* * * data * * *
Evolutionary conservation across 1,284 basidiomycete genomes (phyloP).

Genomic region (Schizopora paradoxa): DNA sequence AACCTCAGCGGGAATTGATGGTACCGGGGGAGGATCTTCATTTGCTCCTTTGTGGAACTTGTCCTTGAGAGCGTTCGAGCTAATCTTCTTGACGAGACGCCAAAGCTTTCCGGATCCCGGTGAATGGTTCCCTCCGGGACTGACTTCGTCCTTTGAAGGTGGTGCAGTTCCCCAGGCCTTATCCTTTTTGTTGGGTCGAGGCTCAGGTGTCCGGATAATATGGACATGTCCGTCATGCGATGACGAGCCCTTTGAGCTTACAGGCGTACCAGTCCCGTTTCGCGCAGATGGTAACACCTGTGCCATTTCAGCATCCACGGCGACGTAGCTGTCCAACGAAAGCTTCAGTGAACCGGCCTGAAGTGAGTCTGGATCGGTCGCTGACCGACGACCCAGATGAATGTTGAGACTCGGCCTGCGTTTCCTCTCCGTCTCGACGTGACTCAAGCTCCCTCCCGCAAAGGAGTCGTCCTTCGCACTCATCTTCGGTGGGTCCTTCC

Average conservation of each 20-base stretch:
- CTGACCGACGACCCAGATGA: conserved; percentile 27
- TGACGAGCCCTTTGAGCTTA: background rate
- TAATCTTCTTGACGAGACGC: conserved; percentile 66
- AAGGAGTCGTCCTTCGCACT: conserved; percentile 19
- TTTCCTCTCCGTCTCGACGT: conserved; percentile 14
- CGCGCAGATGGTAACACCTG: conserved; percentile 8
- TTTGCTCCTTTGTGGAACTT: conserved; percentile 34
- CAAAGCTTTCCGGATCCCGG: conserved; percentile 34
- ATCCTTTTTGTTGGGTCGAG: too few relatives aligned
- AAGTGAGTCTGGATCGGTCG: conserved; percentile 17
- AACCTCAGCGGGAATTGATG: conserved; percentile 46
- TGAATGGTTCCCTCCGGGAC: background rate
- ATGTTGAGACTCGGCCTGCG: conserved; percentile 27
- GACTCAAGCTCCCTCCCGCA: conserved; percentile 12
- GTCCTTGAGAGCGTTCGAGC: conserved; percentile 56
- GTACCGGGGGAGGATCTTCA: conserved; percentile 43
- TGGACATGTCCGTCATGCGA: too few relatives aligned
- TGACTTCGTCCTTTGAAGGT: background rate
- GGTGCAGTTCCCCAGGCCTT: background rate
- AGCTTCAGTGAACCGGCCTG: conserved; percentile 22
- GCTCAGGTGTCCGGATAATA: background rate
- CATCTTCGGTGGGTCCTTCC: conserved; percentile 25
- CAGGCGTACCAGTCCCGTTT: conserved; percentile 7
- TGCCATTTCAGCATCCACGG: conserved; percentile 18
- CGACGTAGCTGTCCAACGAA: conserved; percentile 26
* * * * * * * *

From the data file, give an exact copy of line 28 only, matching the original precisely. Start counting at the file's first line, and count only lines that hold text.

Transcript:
- CGACGTAGCTGTCCAACGAA: conserved; percentile 26